Last semester, The Alestle was chosen as one of nine college newspapers for Poynter’s College Media Project, and just last week, we hosted a panel to showcase the work and participation that went into the campaign.
The program encouraged and allowed our staff to create and execute a detailed campaign. While planning, we realized there were a lot of incidents on campus that needed to be brought to the community’s attention. We published our Hate Issue, where we cited racially-charged events and talked about their effects.
We realized there was a need for healthy and constructive conversations between faculty, staff and students on campus.
So we did something about it — we reached out to these groups to do just that.
Our What I Wish You Knew project aims to bridge gaps between diverse groups on campus. Our publication’s goal is to be the voice of students on campus, and we want to stay true to this.
By becoming more in tune with what the student body has to say about themselves and their experiences, we felt like the campaign aligned with our mission as a student publication.
We began by tabling once a week around campus with white boards and sticky notes, offering gift cards in exchange for openness. We asked anyone who stopped by to tell us what they wish people knew about them, an organization or club they were a part of or something they wanted to see changed on campus.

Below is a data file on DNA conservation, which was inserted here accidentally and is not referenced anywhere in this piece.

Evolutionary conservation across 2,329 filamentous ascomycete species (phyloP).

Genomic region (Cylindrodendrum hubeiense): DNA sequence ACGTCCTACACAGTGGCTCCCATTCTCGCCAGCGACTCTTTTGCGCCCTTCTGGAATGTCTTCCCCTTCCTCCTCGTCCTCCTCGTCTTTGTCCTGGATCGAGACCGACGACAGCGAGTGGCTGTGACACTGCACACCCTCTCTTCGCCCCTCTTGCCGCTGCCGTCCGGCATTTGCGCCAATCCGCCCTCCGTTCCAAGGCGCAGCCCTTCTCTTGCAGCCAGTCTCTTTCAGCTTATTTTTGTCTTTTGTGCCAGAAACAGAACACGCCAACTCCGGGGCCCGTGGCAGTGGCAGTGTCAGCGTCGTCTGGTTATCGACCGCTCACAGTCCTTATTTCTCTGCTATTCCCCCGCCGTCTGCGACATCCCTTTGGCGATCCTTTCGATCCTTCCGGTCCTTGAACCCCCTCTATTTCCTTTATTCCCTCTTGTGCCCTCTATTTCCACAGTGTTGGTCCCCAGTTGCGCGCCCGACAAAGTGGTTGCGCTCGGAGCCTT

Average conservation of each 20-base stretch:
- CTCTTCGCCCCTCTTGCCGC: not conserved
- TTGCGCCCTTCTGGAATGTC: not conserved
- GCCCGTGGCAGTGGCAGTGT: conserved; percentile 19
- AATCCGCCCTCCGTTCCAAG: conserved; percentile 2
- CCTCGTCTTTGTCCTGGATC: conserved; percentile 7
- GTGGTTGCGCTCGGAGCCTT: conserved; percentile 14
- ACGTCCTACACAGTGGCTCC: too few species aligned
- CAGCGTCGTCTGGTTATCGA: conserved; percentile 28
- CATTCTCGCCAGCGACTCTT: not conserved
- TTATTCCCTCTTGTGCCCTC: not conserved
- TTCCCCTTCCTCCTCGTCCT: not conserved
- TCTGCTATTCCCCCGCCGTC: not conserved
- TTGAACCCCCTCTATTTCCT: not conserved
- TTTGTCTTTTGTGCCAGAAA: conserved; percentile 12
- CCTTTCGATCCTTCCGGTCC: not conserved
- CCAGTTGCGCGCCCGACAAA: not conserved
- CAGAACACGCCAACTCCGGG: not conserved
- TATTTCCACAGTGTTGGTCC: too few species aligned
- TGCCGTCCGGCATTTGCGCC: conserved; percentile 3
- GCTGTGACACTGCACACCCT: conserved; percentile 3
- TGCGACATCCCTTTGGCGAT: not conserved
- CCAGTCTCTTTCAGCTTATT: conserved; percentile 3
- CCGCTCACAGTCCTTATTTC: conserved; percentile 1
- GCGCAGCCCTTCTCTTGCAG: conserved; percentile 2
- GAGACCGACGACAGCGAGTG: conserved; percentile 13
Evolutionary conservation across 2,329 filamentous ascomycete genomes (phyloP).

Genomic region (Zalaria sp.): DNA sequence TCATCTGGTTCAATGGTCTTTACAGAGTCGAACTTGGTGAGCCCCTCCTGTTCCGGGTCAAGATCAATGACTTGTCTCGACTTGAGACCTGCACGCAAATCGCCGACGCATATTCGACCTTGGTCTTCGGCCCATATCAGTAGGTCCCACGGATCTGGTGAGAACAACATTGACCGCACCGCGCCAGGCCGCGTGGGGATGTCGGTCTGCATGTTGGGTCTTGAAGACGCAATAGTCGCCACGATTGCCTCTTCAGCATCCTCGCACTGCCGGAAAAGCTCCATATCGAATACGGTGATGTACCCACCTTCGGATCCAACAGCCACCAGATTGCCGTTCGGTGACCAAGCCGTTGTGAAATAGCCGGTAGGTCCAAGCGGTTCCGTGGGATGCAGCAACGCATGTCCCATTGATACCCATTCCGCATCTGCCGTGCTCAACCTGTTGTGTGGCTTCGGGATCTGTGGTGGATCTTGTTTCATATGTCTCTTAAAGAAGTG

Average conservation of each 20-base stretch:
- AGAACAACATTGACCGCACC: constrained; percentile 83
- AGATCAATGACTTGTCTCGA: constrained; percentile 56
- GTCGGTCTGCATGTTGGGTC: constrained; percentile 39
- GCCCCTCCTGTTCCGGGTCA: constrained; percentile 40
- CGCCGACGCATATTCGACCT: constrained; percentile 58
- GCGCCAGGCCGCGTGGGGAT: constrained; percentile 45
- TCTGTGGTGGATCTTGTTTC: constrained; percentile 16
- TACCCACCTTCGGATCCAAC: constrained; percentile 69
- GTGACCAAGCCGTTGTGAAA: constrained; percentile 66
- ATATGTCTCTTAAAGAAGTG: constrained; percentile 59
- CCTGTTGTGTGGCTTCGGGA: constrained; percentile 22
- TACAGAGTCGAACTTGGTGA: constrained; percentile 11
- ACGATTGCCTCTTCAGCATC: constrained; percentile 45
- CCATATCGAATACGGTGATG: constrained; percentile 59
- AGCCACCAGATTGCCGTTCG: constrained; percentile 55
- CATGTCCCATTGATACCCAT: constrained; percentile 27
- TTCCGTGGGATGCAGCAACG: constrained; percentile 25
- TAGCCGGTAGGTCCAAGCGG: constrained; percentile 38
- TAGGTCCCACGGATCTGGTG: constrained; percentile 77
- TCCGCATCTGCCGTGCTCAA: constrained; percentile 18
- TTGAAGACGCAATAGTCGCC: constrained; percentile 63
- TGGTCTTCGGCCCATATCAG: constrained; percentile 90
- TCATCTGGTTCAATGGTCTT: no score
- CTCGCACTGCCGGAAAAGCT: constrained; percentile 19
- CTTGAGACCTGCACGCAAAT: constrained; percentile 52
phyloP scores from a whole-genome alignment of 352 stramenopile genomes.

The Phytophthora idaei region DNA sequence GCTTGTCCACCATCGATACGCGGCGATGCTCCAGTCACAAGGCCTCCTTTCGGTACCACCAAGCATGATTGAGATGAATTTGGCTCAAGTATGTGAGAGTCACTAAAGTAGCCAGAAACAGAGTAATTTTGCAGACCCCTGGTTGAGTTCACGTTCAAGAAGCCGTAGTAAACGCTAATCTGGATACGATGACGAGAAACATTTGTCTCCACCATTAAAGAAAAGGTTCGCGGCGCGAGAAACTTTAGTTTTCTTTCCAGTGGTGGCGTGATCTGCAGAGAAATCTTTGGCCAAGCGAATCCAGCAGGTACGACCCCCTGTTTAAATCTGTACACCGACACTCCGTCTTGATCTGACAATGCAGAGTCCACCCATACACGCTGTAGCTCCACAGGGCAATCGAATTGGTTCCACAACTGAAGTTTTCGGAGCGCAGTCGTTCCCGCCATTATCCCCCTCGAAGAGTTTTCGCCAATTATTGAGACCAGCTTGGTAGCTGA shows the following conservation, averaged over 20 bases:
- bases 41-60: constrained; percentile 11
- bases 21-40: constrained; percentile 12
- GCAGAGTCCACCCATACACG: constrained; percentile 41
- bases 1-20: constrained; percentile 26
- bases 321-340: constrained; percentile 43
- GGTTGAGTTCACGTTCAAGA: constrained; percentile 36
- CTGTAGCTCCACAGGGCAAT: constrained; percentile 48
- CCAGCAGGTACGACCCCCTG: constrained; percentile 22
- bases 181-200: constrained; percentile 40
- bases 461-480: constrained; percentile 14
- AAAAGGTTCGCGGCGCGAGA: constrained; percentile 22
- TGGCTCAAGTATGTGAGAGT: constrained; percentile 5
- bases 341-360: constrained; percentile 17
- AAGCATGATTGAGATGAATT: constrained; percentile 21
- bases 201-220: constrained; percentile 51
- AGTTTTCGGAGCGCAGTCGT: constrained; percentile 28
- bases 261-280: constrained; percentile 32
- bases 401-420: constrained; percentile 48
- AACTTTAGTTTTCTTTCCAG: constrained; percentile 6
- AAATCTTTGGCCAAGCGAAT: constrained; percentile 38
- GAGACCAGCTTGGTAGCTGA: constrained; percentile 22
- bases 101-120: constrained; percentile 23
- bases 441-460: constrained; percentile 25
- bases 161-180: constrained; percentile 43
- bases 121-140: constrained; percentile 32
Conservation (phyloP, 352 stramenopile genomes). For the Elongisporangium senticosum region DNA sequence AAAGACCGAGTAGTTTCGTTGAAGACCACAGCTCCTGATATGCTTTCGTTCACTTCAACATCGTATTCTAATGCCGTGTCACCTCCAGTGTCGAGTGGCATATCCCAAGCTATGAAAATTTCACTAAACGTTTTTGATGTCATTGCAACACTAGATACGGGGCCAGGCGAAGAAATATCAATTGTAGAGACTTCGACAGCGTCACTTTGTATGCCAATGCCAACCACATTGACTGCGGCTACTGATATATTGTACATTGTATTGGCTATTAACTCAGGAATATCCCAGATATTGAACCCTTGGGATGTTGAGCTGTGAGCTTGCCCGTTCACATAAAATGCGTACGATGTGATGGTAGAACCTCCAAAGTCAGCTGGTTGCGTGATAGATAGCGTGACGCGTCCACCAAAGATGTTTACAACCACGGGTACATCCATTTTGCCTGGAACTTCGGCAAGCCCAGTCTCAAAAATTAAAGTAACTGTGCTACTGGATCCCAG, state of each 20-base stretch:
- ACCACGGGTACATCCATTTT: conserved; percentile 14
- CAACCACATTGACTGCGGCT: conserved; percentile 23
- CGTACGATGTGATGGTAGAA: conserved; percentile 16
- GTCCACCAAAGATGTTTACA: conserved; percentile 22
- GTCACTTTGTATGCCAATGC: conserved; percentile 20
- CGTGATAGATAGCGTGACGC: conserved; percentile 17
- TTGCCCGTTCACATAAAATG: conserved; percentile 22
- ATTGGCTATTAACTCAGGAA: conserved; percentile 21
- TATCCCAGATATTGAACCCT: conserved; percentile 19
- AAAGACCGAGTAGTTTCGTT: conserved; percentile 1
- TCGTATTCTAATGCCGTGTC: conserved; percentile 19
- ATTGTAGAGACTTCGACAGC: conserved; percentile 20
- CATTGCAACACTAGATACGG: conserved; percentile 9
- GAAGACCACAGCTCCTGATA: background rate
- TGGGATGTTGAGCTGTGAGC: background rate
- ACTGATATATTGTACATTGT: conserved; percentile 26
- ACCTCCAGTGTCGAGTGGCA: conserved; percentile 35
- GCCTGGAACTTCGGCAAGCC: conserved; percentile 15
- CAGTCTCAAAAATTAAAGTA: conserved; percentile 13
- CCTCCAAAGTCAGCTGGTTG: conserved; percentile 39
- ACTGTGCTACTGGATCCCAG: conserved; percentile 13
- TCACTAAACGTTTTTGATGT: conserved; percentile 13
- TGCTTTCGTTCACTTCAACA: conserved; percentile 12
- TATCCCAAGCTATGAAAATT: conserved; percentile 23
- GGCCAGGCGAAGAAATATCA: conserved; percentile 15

We received a ton of feedback, and almost every participant said they loved the idea. The goal wasn’t to get people to approve of our campaign but to start a conversation. If the campaign helped one person on campus think about changes they would like to see at the university or open up about personal experiences, we considered this a success.
In February, we hosted our annual Scrabble Night where we invited students, faculty and staff to play games, eat food and take photos in our photo booth. Those who attended learned about What I Wish You Knew, won prizes and had fun. We had a lot of submissions to our white boards and were able to talk to people about issues they deal with every day.
Last week, we had our final panel, where seven panelists, compiled of students, faculty and alumni, spoke about sexual assault, abuse, anxiety and fear of the unknown. They shared what they wished people would’ve known and ways to cope with those situations. Six more from the crowd shared their own testimonials after hearing the panelists share their stories.
It was moving — seeing people come together over hardship is both good and bad. On one side, unifying individuals on campus was part of our goal. On the other hand, it’s sad to hear from peers about the hardships they have been through.
It takes courage to participate in these conversations, and we at The Alestle are honored to be a small part of that. From here on out, we will be continuing the campaign because of all the participation and feedback we received this semester. We are excited to see what lies ahead for the campaign as well as the conversations we will continue to have.